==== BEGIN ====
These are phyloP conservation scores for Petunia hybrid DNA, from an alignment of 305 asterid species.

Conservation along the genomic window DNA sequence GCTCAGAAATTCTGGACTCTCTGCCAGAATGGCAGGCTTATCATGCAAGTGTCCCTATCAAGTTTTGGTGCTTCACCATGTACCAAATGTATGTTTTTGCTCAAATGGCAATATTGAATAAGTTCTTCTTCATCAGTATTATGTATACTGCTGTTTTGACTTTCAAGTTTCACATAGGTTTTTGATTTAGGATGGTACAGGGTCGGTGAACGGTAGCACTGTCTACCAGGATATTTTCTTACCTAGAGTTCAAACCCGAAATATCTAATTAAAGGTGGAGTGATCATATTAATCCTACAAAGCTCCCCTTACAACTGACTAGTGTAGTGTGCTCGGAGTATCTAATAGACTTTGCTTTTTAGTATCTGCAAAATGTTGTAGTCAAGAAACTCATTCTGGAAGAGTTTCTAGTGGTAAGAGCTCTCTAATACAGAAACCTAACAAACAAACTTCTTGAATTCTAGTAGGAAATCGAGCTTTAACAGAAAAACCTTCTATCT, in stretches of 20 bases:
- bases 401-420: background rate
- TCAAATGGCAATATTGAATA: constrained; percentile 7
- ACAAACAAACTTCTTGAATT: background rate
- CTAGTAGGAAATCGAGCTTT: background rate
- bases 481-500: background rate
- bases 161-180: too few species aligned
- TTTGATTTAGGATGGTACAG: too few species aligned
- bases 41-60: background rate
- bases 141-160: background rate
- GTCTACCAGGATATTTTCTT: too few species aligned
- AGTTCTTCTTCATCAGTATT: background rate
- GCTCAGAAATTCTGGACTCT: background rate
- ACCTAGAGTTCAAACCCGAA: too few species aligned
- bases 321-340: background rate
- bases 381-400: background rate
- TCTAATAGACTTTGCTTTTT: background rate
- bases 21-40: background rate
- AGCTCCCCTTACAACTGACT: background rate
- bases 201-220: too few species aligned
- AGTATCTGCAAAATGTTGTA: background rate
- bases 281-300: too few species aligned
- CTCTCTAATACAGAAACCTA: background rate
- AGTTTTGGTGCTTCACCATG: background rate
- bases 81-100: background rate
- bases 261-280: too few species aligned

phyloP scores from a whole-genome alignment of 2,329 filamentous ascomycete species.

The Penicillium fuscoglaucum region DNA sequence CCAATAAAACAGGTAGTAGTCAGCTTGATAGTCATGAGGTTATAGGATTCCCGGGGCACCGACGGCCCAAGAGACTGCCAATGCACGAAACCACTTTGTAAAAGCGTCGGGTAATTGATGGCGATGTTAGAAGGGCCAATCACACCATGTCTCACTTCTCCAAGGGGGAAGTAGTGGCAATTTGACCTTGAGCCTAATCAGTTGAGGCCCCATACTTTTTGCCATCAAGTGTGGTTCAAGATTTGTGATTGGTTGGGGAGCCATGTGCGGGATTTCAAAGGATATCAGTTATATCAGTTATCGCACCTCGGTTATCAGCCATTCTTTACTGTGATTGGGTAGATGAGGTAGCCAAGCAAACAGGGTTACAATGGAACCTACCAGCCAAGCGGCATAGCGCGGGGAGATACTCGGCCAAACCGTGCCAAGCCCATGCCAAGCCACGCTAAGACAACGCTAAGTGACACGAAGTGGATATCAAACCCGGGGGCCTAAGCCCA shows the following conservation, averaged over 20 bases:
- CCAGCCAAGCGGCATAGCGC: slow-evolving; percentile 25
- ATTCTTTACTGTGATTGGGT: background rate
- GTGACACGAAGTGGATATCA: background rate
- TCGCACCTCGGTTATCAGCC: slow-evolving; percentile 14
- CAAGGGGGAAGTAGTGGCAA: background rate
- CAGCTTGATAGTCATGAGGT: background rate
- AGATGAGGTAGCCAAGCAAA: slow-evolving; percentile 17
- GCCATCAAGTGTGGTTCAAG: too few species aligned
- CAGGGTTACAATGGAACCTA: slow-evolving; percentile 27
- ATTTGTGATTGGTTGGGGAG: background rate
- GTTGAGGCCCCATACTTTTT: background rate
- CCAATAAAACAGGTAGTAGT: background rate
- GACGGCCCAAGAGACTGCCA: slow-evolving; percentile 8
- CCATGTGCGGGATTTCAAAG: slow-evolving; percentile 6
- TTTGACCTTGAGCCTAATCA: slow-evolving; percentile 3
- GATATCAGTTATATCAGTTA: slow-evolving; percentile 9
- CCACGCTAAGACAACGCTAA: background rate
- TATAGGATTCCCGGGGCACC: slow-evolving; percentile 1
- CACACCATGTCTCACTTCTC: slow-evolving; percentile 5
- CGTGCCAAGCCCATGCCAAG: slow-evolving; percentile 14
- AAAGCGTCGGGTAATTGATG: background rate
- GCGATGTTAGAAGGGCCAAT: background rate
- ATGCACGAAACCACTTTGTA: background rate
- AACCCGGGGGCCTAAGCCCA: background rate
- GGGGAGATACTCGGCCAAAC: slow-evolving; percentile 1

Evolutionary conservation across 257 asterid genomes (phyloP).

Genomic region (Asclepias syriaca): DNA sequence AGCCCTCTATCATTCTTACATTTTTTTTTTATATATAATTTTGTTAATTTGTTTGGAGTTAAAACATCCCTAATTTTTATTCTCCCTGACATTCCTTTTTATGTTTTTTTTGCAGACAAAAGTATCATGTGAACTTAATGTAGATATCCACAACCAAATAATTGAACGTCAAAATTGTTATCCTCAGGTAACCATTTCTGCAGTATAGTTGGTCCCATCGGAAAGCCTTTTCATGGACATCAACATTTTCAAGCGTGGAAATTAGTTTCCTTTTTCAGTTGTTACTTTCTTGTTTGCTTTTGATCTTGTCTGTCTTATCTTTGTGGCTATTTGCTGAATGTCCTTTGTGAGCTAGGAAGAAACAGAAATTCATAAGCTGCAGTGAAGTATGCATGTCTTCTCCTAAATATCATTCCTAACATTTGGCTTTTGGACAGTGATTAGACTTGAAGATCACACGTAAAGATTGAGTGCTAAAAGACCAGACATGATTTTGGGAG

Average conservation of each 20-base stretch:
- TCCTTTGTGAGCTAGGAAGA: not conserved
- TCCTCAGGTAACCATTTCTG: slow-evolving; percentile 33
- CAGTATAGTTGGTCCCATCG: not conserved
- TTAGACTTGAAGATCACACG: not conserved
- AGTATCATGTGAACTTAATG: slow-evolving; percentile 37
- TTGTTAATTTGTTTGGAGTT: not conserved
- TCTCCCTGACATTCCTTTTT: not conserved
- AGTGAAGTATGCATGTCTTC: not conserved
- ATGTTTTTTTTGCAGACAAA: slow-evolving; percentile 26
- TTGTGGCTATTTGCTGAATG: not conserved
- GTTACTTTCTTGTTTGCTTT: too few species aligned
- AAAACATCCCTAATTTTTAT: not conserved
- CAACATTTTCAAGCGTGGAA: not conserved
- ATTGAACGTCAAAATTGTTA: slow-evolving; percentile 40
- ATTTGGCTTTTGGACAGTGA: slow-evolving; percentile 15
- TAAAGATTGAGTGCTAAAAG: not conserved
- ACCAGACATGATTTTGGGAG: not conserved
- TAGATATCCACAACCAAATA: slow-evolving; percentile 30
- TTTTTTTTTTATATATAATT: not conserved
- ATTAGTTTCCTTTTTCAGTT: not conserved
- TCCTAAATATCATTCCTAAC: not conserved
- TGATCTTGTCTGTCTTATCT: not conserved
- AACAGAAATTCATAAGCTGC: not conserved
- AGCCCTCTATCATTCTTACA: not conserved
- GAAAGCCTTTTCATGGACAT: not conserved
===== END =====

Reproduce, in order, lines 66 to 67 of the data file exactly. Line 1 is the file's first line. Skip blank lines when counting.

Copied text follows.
- ATGTTTTTTTTGCAGACAAA: slow-evolving; percentile 26
- TTGTGGCTATTTGCTGAATG: not conserved